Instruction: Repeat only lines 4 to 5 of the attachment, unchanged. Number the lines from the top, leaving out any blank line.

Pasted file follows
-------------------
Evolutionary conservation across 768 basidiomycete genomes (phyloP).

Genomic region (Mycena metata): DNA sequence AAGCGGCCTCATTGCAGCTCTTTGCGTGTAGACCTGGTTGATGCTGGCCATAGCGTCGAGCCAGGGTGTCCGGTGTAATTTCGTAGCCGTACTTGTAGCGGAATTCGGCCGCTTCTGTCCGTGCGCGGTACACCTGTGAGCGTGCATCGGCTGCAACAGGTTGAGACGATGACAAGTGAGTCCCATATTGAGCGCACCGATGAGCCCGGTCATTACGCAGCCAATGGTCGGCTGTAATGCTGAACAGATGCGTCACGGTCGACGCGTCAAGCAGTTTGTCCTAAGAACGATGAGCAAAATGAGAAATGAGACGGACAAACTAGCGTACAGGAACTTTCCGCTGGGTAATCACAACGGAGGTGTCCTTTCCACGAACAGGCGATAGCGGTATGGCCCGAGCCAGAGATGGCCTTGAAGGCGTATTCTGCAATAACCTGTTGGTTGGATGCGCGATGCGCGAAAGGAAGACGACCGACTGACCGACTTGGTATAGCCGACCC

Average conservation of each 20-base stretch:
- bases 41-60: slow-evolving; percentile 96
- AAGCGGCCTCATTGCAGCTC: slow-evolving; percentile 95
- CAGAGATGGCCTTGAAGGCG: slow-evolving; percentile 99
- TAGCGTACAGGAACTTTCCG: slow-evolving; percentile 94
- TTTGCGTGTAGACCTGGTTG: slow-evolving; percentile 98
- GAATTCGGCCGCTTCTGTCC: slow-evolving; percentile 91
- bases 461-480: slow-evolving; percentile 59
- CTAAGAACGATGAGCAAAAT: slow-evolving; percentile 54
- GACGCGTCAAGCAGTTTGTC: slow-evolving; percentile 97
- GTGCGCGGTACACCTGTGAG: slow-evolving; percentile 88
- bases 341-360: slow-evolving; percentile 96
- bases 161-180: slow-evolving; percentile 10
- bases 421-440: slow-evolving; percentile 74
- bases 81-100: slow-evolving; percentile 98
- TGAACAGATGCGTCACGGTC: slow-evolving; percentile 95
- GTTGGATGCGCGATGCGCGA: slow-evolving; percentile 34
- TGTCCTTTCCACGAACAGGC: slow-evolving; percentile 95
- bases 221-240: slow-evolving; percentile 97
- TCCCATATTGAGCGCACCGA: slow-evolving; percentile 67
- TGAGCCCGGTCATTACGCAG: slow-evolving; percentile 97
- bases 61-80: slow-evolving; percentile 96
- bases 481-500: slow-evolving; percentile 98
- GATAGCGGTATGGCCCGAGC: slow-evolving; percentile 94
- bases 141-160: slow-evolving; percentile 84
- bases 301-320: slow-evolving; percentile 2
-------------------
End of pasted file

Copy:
- bases 41-60: slow-evolving; percentile 96
- AAGCGGCCTCATTGCAGCTC: slow-evolving; percentile 95